(A,B) Behavioral tests after 1 day administration. The anti-depressant effects were measured after 1 day, 2 days or 3 days of the administration. (A) Open Field Test (OFT): Total distance moved in 1 hour. (B) Forced Swimming Test (FST): Immobility time. (C,D) Behavioral tests after 5 days administration. The anti-depressant effects were measured after 1 day, 3 days or 7 days of the last administration. (C) Open Field Test (OFT): Total distance moved in 1 hour. (D) Forced Swimming Test (FST): Immobility time. (E,F) Behavioral tests after 10 days administration. The anti-depressant effects were measured after 1 day, 3 days or 7 days of the last administration. (E) Open Field Test (OFT): Total distance moved in 1 hour. (F) Forced Swimming Test (FST): Immobility time. Data are shown as the means ± SEM. *p < 0.05, **p < 0.01.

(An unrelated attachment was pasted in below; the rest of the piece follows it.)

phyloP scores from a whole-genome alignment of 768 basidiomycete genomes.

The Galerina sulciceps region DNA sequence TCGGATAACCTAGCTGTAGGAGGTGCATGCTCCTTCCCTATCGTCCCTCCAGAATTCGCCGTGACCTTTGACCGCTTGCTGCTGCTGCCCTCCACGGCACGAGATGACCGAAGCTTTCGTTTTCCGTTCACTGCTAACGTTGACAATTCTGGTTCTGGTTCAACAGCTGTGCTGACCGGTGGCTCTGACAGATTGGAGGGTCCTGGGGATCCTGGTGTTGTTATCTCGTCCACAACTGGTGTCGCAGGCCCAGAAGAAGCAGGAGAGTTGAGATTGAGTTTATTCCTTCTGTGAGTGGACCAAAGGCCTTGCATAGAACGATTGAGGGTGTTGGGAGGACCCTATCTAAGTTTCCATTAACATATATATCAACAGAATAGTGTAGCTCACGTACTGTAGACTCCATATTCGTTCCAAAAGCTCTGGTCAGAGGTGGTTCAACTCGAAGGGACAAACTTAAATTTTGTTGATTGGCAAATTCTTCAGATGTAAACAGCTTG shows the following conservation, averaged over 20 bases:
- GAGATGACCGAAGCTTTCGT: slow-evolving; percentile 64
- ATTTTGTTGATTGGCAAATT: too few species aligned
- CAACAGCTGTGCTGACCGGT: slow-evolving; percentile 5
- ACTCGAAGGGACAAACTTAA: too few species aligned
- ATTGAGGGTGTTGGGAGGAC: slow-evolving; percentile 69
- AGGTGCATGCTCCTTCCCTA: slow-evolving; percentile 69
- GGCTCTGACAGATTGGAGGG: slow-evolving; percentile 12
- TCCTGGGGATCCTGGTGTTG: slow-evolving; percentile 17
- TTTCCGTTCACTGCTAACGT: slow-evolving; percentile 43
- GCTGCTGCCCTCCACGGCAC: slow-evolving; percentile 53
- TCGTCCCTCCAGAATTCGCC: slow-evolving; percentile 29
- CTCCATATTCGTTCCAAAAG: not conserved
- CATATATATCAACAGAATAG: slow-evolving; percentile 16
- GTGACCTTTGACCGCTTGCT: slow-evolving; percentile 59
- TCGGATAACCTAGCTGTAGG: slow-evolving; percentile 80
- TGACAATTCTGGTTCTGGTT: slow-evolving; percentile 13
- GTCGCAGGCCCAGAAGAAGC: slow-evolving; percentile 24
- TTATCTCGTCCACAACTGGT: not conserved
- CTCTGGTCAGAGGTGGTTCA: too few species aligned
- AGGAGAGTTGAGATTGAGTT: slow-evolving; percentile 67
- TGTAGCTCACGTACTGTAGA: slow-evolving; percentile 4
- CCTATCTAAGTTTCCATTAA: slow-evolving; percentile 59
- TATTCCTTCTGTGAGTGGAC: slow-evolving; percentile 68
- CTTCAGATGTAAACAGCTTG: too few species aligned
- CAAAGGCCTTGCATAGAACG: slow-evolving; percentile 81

5-days administration

As shown in Fig. 3D, BDNF-HA2TAT/AAV treatment decreased the FST immobility time on the first day after the last nasal administration (p < 0.05). While this significant difference disappeared on the 3rd or 7th day after medication, the downtrend still remained. Meanwhile, the total distance of the OFT, indicating the horizontal locomotion, was not affected by BDNF-HA2TAT/AAV delivery (Fig. 3C, p > 0.05).

10-days administration

When it comes to the situation that BDNF-HA2TAT/AAV was nasally administrated for sequential 10 days, compared to their control NS group, both the male and female BDNF group displayed significantly shorter FST immobility time (Fig. 3F, p < 0.05) without any differences in the total distance of OFT (Fig. 3E, p > 0.05).

The Effects of BDNF-HA2TAT/AAV in CMS Mice

The sucrose consumption test